Linked by Thom Holwerda on Thu 21st Oct 2010 09:13 UTC
Mac OS X After the news that the new MacBook Airs do not ship with Flash pre-installed (which is news considering Flash has been part of Mac OS X for a very long time), we now have news that Apple is also taking what appears to be the first steps towards removing Apple's own Java runtime from Mac OS X.
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Apple drops Java Support
by kap1 on Thu 21st Oct 2010 09:34 UTC
kap1
Member since:
2006-05-12

Sad that Apple back stabs the java developers that have supported them over the years.

However bundled JRE with your application (OpenJDK?) seems like the way to go now, so no big loss.

Edited 2010-10-21 09:37 UTC

Reply Score: 2

Only as long as ...
by pica on Thu 21st Oct 2010 09:46 in reply to "Apple drops Java Support"
pica Member since:
2005-07-10

... the App Store is optional.

In my opinion the optional App Store is only the beginning. As soon as the App Store is established it will become the only -- legal -- way to install applications.

pica

Reply Parent Score: 2

RE: Only as long as ...
by apoclypse on Thu 21st Oct 2010 12:45 in reply to "Only as long as ..."
apoclypse Member since:
2007-02-17

That doesn't really make sense. There are many multi-gig (sometimes in the hundreds) software out there that would be a pain to download, not to mention that many 3rd party applications have their own licensing schemes which Apple doesn't allow in the app store. Some of these 3rd parties may also not want the user to have the ability to install their applications on as many macs as they own. Adobe comes to mind, but more importantly (at least to me) you have production applications like Ableton, Cubase, even Logic. What do you do if you own a price of hardware that has its own software (like ProTools). Its scary, yes, because I know that is where Apple wants to go, but logistically I don't see it happening. The pro market would defect in a heart beat, but I guess Apple doesn't really care about that market as of late anyway.

I would definitely move elsewhere if Apple were to lock down the Mac, but to where? There is nothing like the Mac for music production, things run smoothly and there is almost never any issues with hardware or software unless a 3rd party isn't paying attention. I can't move back to Linux, because frankly the audio offering and audiostack in Linux sucks balls. Windows is an option but there are issues with hardware and the audiostack while nice isn't as simple to use nor is there anything like CoreMidi for Windows. In WIn7 its better and works pretty well, but it initially had issues when it came to pro audio work because MS didn't bother to test the stupid thing for that use case.

Almost every audio interface has their own set of drivers that may or may not work on your hardware/chipset/version of windows. You don't have to deal with that on a Mac, They generally stress manufacturers to use standard protocols and make it so simple for developers that for the most part most hardware is plug an play, no drivers required. Most of the time manufacturers are only installing helper applications to control the hardware. Nothing really compares to it for Music production, nor video as a I understand it.

Reply Parent Score: 2

RE: Only as long as ...
by shmerl on Fri 22nd Oct 2010 16:15 in reply to "Only as long as ..."
shmerl Member since:
2010-06-08

> In my opinion the optional App Store is only the
> beginning. As soon as the App Store is established it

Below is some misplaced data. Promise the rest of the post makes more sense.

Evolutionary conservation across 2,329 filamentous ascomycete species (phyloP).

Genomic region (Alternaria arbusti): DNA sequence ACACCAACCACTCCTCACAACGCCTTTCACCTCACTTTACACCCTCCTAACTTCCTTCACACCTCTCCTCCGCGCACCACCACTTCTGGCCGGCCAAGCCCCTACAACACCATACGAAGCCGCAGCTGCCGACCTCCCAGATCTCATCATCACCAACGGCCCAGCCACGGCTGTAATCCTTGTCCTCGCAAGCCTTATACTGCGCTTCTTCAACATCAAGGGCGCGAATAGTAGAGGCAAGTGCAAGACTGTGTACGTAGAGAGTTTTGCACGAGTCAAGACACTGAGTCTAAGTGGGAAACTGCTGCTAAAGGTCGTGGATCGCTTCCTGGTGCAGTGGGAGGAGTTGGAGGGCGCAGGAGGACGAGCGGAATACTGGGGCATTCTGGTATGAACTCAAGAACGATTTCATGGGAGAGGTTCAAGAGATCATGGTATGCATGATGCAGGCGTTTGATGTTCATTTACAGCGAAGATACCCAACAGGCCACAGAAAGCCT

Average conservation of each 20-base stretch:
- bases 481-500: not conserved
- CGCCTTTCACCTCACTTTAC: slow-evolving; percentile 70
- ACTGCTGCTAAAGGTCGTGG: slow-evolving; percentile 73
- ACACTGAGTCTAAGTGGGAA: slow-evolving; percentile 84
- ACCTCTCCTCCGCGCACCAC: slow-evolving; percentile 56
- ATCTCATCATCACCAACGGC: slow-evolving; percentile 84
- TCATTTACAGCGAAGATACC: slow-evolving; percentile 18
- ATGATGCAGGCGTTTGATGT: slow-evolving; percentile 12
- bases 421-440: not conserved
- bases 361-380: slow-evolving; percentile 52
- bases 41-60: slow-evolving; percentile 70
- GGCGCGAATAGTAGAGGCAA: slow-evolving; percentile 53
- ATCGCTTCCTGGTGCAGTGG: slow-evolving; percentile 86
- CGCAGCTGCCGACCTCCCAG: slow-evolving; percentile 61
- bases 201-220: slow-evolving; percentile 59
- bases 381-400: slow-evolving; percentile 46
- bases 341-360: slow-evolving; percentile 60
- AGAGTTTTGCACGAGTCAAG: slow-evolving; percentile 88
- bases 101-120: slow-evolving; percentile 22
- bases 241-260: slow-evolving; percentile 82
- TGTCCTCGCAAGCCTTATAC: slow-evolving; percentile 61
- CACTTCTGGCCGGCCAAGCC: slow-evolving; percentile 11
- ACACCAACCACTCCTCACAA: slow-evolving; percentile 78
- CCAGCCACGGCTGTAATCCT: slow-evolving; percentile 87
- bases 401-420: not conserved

> will become the only -- legal -- way to install
> applications.

If Apple will do this for desktops/laptops - it will signal the death of Macs. A crippled phone, which doesn't allow you to easily install what you want can be sold to some not too far sighted users, but a crippled desktop/laptop - is too much even for them.

Edited 2010-10-22 16:17 UTC

Reply Parent Score: 1

RE: Apple drops Java Support
by henderson101 on Thu 21st Oct 2010 11:33 in reply to "Apple drops Java Support"
henderson101 Member since:
2006-05-30

Sad that Apple back stabs the java developers that have supported them over the years.


Before we all get hysterical, did you read carefully what the announcement says? It says:

The Java runtime shipping in Mac OS X 10.6 Snow Leopard, and Mac OS X 10.5 Leopard, will continue to be supported and maintained through the standard support cycles of those products.


So, Java is going nowhere until at least Lion. By that time we will know if Oracle or the OpenJDK people will support Mac. Till then, we only have pure speculation.

Reply Parent Score: 3

Bill Shooter of Bul Member since:
2006-07-14

OpenJDK already does support Mac.

http://wikis.sun.com/display/OpenJDK/BSDPort

I'm guessing this will get more attention now. However, those crazy people that used the Mac only Java Cocoa bindings are up a creek. However, they probably saw this coming years ago, due to the infrequent/non existent updates.

Reply Parent Score: 2

RE: Apple drops Java Support
by JAlexoid on Thu 21st Oct 2010 22:36 in reply to "Apple drops Java Support"
JAlexoid Member since:
2009-05-19

Sad that Apple back stabs the java developers that have supported them over the years.

However bundled JRE with your application (OpenJDK?) seems like the way to go now, so no big loss.


Well they have been "stabbing" Java developers for, at least, 3 years now. Their distro of Java is late as usual.
And I remember that Jobs said that Macs would be the premier Java development platform...

Reply Parent Score: 2

RE: Apple drops Java Support
by Deviate_X on Fri 22nd Oct 2010 11:38 in reply to "Apple drops Java Support"
Deviate_X Member since:
2005-07-11

Sad that Apple back stabs the java developers that have supported them over the years.

However bundled JRE with your application (OpenJDK?) seems like the way to go now, so no big loss.


its quite funny since the java community are quite pro apple

Reply Parent Score: 2